Then there is a cluster of other little lots of also-ran types who are not even worth bothering about. There are the likes of dehydrated pumpkins, the overfed rounded ones, the old man with dubious tendencies, the contingent of believers in extremism as well as fanaticism, and all kinds of we-are-also-there types. They are thoroughbred nincompoops and ignoramuses.

Judge all of our politicians and every single one of them by what they have promised in the past and what they have delivered; by what they have said they will do and what they have actually done and whether they are empathetic to their country-people or whether they have been the nasty vultures that sucked the life blood of the populace for personal benefits and those of their hangers-on. Did they pamper to the whims and fancies of their henchmen, even if those worthies were going against all that is decent and lawful? Most unfortunately and quite sadly, the answer is in the affirmative in the case of the majority of our legislators.

Niccolò Machiavelli is deemed to be the representative par excellence of the lack of morality and ethics in politics. The theory that ‘the end justifies the means’ encapsulates his political and moral thought. The popular conception is that Machiavelli’s political methods are amoral, evil, but yet perhaps rational and pragmatic in a perverse sort of way. It was advice like “It is necessary for a prince wishing to hold his own to know how to do wrong”, offered by Niccolò Machiavelli in The Prince, that made its author’s name synonymous with the ruthless use of power.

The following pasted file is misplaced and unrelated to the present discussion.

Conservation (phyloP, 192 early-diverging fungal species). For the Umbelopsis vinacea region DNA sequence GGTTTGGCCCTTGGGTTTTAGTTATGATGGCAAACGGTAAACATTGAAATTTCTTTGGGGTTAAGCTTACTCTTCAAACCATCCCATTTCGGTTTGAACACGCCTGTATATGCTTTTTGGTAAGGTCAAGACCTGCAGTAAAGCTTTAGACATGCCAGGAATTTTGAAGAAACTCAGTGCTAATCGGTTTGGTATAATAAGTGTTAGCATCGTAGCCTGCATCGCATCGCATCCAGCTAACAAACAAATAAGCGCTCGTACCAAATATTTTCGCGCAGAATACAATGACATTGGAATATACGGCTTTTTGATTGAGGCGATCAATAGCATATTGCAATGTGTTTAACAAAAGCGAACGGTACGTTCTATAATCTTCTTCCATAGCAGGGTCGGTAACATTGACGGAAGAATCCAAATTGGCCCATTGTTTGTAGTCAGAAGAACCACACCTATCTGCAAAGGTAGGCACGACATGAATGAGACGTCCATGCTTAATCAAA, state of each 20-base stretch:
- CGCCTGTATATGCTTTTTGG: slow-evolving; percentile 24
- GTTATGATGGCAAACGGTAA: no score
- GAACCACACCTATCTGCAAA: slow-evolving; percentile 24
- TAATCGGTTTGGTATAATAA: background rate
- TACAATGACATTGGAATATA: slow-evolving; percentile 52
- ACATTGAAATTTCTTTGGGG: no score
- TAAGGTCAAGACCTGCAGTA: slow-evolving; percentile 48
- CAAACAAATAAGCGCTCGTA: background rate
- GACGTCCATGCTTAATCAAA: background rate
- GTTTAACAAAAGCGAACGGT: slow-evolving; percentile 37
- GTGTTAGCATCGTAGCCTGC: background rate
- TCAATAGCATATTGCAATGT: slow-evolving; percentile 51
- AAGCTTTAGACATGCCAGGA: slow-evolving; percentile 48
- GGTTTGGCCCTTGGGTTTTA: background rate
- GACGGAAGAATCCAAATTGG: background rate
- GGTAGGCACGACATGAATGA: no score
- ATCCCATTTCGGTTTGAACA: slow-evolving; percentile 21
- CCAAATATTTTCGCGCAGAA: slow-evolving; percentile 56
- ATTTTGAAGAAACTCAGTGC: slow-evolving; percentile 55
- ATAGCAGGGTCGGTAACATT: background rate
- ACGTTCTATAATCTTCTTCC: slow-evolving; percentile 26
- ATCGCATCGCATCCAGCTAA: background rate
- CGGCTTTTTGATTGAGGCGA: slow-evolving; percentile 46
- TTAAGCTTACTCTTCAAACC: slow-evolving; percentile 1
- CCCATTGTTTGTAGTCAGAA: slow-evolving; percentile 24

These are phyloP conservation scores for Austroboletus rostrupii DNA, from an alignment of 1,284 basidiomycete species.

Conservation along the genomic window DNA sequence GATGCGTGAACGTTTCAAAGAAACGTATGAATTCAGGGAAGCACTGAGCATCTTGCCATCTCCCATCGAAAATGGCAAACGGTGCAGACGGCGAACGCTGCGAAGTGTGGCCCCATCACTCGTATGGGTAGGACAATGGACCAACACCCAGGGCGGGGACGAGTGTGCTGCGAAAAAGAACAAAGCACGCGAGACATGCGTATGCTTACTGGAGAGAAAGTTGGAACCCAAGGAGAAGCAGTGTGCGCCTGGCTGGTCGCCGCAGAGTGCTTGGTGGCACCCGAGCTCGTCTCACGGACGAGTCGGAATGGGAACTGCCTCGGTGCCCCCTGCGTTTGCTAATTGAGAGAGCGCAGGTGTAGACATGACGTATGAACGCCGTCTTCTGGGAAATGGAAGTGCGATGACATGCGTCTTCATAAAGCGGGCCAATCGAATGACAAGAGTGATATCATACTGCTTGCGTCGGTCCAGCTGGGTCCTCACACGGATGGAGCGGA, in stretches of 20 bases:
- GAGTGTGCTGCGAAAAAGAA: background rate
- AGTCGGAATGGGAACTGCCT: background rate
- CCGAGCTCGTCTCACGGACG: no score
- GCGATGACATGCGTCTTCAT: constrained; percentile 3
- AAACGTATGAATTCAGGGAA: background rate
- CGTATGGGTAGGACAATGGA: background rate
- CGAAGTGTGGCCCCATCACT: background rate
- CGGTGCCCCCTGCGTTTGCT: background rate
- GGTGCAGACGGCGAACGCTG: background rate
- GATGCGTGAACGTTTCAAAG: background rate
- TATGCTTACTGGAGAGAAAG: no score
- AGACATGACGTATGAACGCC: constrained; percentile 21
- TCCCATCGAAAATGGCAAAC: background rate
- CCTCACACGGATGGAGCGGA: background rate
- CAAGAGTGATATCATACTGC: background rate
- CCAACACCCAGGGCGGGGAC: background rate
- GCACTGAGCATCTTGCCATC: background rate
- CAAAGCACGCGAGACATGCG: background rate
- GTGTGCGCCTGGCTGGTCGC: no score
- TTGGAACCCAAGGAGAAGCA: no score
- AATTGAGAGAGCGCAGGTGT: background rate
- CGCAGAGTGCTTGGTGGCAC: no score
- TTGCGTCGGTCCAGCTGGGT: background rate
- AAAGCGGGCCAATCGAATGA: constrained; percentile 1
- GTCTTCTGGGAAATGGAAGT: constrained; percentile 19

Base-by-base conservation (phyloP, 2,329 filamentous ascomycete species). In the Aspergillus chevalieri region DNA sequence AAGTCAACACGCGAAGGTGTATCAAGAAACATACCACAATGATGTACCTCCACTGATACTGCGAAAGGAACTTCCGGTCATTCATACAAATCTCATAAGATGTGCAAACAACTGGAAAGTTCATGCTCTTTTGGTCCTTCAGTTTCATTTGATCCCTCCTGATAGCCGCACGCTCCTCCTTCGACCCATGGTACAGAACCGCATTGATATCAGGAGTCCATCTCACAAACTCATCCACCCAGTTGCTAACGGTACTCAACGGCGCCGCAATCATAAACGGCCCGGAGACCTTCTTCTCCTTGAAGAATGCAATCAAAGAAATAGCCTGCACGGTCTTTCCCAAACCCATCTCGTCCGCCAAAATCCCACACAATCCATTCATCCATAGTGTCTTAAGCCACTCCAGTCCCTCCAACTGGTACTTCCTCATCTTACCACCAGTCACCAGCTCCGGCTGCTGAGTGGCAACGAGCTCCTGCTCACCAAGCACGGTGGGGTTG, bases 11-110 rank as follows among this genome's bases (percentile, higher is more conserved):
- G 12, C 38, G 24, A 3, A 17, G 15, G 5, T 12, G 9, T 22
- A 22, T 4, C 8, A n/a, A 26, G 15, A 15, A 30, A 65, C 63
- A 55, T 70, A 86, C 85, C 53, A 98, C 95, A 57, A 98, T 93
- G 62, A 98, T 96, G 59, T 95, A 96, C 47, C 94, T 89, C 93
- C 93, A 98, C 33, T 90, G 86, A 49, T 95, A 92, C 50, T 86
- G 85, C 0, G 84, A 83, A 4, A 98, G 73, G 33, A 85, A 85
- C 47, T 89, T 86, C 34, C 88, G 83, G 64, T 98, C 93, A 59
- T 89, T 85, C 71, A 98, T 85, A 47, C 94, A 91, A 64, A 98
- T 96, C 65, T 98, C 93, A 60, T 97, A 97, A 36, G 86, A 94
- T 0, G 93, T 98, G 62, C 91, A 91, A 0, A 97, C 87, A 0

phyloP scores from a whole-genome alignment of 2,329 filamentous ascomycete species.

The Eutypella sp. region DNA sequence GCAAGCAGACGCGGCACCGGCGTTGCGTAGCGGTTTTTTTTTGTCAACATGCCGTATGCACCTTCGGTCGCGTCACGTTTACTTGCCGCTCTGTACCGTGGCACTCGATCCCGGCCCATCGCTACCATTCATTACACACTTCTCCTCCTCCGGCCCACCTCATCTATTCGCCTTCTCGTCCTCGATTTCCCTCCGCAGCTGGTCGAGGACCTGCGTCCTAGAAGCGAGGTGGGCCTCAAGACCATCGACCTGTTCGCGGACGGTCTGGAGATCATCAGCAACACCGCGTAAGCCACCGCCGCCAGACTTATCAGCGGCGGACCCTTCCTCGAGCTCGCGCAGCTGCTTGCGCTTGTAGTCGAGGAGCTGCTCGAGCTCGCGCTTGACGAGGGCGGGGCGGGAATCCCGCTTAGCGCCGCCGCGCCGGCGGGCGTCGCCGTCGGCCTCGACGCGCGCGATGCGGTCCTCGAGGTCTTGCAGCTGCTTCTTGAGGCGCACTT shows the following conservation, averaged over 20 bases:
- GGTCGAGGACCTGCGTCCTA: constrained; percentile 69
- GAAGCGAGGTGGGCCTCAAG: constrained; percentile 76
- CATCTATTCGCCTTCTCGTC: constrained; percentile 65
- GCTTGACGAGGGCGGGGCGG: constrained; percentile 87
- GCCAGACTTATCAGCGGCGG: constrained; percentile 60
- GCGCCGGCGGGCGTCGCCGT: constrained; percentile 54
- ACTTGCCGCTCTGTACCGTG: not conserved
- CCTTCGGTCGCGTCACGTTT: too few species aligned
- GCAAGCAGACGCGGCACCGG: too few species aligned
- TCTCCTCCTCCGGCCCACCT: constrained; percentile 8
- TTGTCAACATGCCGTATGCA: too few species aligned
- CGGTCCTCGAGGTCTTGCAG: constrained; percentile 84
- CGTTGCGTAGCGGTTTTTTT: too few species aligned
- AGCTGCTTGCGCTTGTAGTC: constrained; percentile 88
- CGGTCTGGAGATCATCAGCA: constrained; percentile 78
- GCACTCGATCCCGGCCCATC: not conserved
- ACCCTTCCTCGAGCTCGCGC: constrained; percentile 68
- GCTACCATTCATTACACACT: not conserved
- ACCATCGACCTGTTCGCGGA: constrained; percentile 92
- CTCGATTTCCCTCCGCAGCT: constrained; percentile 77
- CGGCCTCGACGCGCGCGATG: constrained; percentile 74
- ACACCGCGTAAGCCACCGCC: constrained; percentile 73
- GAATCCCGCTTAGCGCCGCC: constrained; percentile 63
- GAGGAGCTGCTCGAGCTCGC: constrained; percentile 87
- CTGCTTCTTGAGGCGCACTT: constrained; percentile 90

It was John Fitzgerald Kennedy, the iconic President of the United States of America, who came out with the oft quoted line in his 1961 Inaugural Address “My fellow Americans: ask not what your country can do for you—ask what you can do for your country“. We should constantly remind our set of politicians of all hues that the same sentiments apply equally well to them as far as what they can do for our beautiful country and certainly not what our Motherland could do for them.



Features

Glimmers of hope?

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The newly appointed Cabinet Ministers leaves Cass un-uplifted. She need not elaborate. She wishes fervently that Dr Harsha de Silva will leave party loyalty aside and consider the country. Usually, it’s asking politicians to cast aside self-interest, which very rarely is done in the political culture that came to be after the 1970s. Thus, it is very unusual, completely out of the ordinary to appeal to Dr Harsha to forego party loyalty and do the very needful for the country by accepting the still vacant post of Minister of Finance. We are very sorry Eran W too has kept himself away.